A homeowner hired a contractor to install flooring in his house. On August 6, 2007, the homeowner filed a complaint against the contractor in the Jefferson County District Court. The complaint asserted that the contractor had improperly installed hardwood flooring in the homeowner's house and that the contractor had improperly placed a lien on his property. Because the contractor did not answer the complaint, the district court entered a default judgment on September 28, 2007, in favor of the homeowner.
On November 25, the contractor filed a motion to set aside the default judgment. The motion asserted that the district court did not have jurisdiction over the case because it was a "false lien" case that had to be heard by the circuit court, not the district court. The homeowner responded by indicating that his original complaint was not about a false lien, but about a breach of contract. On February 1, 2008, the district court awarded $2,500 in damages to the homeowner. The court advised the parties that they had 14 days to appeal the judgment to the circuit court. Neither party appealed the district court's judgment.
On February 20, 2008, the homeowner filed a complaint against the contractor in the Jefferson County Circuit Court. The complaint indicated that the contractor had slandered the homeowner by filing an improper lien. The complaint also indicated that, although the contractor had tried to file a release of the lien, the court indicated that the release had not been properly executed. Therefore, maintained the homeowner, he had not been able to close on the sale of his house for more than a year and had suffered $24,000 in financial injury.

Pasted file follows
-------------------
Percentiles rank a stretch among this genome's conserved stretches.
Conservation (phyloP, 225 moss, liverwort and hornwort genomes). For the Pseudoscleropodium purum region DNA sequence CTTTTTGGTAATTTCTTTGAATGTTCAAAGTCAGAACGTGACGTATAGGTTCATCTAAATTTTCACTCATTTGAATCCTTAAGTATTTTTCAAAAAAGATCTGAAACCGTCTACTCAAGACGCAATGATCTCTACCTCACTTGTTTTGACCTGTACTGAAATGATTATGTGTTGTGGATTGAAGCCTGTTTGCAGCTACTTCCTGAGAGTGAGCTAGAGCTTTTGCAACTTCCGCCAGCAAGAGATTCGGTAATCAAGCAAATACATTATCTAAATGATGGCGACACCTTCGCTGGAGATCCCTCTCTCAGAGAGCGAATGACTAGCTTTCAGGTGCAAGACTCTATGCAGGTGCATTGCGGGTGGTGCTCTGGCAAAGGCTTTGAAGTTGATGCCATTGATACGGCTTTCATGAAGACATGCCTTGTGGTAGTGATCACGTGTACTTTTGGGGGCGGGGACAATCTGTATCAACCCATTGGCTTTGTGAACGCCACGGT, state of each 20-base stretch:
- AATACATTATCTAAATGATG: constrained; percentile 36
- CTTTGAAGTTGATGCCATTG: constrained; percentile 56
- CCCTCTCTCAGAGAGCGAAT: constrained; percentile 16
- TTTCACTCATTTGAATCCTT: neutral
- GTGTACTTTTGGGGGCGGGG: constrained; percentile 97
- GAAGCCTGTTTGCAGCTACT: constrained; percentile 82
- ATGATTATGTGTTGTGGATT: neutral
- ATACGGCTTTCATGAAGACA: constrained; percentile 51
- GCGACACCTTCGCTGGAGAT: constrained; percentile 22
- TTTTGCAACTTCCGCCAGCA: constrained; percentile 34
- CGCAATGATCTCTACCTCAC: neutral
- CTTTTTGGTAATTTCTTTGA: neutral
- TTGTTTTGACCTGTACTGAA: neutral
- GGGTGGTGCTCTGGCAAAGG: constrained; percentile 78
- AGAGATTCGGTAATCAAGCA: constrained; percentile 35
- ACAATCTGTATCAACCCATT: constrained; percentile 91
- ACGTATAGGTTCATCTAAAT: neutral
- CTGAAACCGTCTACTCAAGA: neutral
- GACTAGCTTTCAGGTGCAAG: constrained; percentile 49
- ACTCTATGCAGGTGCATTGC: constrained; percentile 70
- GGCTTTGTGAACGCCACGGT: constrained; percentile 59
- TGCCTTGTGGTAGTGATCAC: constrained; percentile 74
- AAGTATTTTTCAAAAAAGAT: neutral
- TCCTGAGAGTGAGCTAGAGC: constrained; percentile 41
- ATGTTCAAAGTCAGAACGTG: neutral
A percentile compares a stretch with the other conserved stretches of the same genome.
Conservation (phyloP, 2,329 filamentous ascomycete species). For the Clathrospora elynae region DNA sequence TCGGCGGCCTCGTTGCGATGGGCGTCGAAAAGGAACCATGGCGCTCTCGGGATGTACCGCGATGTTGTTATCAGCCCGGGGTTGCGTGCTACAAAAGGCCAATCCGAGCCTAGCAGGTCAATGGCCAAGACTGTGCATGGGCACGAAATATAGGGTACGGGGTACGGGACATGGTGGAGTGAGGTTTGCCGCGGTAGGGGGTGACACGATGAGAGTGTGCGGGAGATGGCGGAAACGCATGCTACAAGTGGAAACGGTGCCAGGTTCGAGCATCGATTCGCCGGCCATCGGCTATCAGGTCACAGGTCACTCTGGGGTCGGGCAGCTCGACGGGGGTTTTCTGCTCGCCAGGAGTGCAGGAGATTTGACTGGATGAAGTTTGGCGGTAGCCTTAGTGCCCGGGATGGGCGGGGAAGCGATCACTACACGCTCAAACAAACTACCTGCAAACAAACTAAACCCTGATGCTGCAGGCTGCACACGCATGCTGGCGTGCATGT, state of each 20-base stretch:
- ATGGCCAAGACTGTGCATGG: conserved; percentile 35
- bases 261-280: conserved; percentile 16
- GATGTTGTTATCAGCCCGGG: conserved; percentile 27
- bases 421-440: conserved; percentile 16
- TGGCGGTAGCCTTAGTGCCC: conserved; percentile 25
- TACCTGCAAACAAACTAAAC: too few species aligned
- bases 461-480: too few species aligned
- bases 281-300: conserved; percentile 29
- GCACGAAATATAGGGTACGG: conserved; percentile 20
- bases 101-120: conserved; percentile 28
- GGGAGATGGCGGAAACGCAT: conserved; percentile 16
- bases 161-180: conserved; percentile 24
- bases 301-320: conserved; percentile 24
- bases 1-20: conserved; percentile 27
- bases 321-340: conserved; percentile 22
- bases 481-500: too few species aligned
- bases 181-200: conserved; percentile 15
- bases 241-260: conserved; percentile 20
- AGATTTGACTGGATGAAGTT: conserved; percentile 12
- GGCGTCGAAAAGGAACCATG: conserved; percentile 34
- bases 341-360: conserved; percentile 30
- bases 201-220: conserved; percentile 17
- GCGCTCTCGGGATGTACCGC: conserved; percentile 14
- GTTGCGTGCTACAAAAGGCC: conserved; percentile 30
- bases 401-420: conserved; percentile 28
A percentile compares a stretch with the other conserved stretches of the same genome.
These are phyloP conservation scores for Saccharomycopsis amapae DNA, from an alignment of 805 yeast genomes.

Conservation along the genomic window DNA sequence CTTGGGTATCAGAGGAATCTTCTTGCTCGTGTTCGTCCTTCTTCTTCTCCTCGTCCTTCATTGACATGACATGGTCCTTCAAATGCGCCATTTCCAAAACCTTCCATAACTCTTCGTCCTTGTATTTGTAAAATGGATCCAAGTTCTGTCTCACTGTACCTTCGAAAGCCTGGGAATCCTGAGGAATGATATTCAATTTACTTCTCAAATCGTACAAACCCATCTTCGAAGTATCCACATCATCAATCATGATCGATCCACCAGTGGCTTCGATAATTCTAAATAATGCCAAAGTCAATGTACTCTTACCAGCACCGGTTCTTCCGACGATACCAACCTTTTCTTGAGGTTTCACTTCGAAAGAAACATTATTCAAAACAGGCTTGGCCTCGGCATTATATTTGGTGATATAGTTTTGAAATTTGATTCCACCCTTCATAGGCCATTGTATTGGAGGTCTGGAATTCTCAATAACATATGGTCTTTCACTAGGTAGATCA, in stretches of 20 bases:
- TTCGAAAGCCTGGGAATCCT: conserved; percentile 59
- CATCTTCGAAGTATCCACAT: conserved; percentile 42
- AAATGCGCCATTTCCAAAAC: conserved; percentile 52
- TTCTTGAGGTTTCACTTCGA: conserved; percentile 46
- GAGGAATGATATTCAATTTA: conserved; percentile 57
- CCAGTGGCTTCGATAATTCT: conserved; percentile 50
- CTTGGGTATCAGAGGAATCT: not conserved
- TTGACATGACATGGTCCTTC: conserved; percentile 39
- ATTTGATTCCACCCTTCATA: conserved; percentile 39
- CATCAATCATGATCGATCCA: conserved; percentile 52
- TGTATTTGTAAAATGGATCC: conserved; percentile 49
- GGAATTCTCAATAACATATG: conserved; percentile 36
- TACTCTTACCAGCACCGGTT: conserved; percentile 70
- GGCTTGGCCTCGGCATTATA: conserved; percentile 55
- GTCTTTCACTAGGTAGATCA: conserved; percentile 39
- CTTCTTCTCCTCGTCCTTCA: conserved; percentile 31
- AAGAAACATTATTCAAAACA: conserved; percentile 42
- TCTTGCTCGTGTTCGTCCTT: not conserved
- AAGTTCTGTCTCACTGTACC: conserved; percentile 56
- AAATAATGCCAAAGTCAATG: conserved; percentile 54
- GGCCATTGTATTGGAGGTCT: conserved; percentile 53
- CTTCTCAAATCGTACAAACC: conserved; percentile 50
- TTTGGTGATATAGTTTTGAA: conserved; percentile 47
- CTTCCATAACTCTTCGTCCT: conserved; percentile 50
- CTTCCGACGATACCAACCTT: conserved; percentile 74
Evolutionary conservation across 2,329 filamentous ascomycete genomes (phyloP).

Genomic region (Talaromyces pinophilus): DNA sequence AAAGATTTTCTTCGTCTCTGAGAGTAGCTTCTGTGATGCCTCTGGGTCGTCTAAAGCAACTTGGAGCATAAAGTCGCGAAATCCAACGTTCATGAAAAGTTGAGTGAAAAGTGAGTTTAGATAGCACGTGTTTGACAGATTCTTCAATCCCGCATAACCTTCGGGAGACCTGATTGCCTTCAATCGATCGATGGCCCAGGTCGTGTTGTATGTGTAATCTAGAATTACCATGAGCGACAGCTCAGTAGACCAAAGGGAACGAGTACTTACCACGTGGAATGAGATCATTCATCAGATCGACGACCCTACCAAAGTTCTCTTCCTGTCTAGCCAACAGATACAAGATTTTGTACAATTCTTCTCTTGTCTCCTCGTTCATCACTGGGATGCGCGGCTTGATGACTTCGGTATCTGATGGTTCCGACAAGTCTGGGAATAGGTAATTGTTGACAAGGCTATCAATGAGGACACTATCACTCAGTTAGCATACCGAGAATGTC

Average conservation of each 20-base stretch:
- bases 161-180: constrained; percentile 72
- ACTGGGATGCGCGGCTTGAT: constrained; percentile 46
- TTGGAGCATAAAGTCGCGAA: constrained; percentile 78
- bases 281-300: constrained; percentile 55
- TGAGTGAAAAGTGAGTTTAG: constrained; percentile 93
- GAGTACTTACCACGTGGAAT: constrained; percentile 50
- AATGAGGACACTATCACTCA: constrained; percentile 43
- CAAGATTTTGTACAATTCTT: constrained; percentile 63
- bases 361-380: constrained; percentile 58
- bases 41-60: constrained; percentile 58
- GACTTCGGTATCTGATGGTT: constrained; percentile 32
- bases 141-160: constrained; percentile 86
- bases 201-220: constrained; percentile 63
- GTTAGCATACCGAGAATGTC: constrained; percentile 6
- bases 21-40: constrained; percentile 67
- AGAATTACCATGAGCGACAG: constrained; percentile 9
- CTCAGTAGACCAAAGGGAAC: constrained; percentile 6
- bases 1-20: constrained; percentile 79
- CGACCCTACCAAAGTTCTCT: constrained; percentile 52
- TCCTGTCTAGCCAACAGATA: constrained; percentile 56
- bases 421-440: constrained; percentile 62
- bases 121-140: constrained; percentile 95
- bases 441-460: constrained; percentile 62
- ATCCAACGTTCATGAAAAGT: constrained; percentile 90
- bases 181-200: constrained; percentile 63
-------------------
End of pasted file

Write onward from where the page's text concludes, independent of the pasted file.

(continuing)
Once again, the contractor did not appear in court. On February 2, 2009, the circuit court entered a judgment in favor of the landowner, but specifically found that the contractor had been served with process (notified) of the lawsuit. On July 15, 2010, the contractor filed a motion to set aside the judgment. As grounds for his motion, the contractor maintained that he had not, in fact, been served with process. In addition, the contractor maintained that the doctrine of res judicata barred the homeowner from filing another suit against him. The doctrine of res judicata prevents the same parties from relitigating an issue that has already been decided by a court. The circuit court ruled in favor of the contractor, and the homeowner appealed to the Alabama Court of Civil Appeals.
The appeals court reversed the circuit court. Because res judicata is an affirmative defense that must be pleaded by the party raising the defense, a failure to appear in court to assert the defense waives the defense. Because the contractor had not appeared in court to defend the lawsuit when it was filed, he waived the defense and the original judgment awarding damages to the homeowner was affirmed. See Lowe v. Rogers, decided on February 25, 2011.
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